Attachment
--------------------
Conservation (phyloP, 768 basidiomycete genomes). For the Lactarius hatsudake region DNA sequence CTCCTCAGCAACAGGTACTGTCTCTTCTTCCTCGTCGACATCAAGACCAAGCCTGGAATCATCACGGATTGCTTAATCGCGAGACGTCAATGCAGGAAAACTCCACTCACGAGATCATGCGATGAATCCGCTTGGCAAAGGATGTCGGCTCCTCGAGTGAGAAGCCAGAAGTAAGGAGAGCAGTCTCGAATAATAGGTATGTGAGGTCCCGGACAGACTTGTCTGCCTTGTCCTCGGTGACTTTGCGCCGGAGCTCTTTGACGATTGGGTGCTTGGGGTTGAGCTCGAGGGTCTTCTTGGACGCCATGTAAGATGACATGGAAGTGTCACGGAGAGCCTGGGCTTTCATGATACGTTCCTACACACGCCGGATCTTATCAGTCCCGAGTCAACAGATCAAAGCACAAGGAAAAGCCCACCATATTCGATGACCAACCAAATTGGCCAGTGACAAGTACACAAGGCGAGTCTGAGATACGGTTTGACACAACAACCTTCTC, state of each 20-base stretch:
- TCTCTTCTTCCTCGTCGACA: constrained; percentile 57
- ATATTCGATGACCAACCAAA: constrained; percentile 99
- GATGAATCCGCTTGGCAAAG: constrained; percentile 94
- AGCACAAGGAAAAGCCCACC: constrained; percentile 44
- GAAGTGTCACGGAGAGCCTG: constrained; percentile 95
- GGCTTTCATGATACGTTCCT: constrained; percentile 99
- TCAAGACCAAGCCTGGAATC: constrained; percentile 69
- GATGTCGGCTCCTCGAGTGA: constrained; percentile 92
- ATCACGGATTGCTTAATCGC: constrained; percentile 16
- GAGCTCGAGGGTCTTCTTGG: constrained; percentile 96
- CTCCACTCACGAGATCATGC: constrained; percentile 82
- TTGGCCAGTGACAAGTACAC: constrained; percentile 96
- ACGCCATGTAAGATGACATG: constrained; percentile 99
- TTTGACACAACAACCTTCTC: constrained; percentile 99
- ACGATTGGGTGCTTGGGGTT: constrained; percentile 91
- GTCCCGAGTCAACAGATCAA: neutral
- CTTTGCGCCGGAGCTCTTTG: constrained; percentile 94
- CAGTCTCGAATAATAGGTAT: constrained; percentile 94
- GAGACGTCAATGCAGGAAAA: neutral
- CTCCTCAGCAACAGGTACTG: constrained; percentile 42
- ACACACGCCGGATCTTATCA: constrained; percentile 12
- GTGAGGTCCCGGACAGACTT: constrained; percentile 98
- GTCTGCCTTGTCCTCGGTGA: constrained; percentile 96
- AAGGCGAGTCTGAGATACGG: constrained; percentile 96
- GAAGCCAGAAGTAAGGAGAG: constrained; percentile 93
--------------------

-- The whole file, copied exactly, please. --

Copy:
Conservation (phyloP, 768 basidiomycete genomes). For the Lactarius hatsudake region DNA sequence CTCCTCAGCAACAGGTACTGTCTCTTCTTCCTCGTCGACATCAAGACCAAGCCTGGAATCATCACGGATTGCTTAATCGCGAGACGTCAATGCAGGAAAACTCCACTCACGAGATCATGCGATGAATCCGCTTGGCAAAGGATGTCGGCTCCTCGAGTGAGAAGCCAGAAGTAAGGAGAGCAGTCTCGAATAATAGGTATGTGAGGTCCCGGACAGACTTGTCTGCCTTGTCCTCGGTGACTTTGCGCCGGAGCTCTTTGACGATTGGGTGCTTGGGGTTGAGCTCGAGGGTCTTCTTGGACGCCATGTAAGATGACATGGAAGTGTCACGGAGAGCCTGGGCTTTCATGATACGTTCCTACACACGCCGGATCTTATCAGTCCCGAGTCAACAGATCAAAGCACAAGGAAAAGCCCACCATATTCGATGACCAACCAAATTGGCCAGTGACAAGTACACAAGGCGAGTCTGAGATACGGTTTGACACAACAACCTTCTC, state of each 20-base stretch:
- TCTCTTCTTCCTCGTCGACA: constrained; percentile 57
- ATATTCGATGACCAACCAAA: constrained; percentile 99
- GATGAATCCGCTTGGCAAAG: constrained; percentile 94
- AGCACAAGGAAAAGCCCACC: constrained; percentile 44
- GAAGTGTCACGGAGAGCCTG: constrained; percentile 95
- GGCTTTCATGATACGTTCCT: constrained; percentile 99
- TCAAGACCAAGCCTGGAATC: constrained; percentile 69
- GATGTCGGCTCCTCGAGTGA: constrained; percentile 92
- ATCACGGATTGCTTAATCGC: constrained; percentile 16
- GAGCTCGAGGGTCTTCTTGG: constrained; percentile 96
- CTCCACTCACGAGATCATGC: constrained; percentile 82
- TTGGCCAGTGACAAGTACAC: constrained; percentile 96
- ACGCCATGTAAGATGACATG: constrained; percentile 99
- TTTGACACAACAACCTTCTC: constrained; percentile 99
- ACGATTGGGTGCTTGGGGTT: constrained; percentile 91
- GTCCCGAGTCAACAGATCAA: neutral
- CTTTGCGCCGGAGCTCTTTG: constrained; percentile 94
- CAGTCTCGAATAATAGGTAT: constrained; percentile 94
- GAGACGTCAATGCAGGAAAA: neutral
- CTCCTCAGCAACAGGTACTG: constrained; percentile 42
- ACACACGCCGGATCTTATCA: constrained; percentile 12
- GTGAGGTCCCGGACAGACTT: constrained; percentile 98
- GTCTGCCTTGTCCTCGGTGA: constrained; percentile 96
- AAGGCGAGTCTGAGATACGG: constrained; percentile 96
- GAAGCCAGAAGTAAGGAGAG: constrained; percentile 93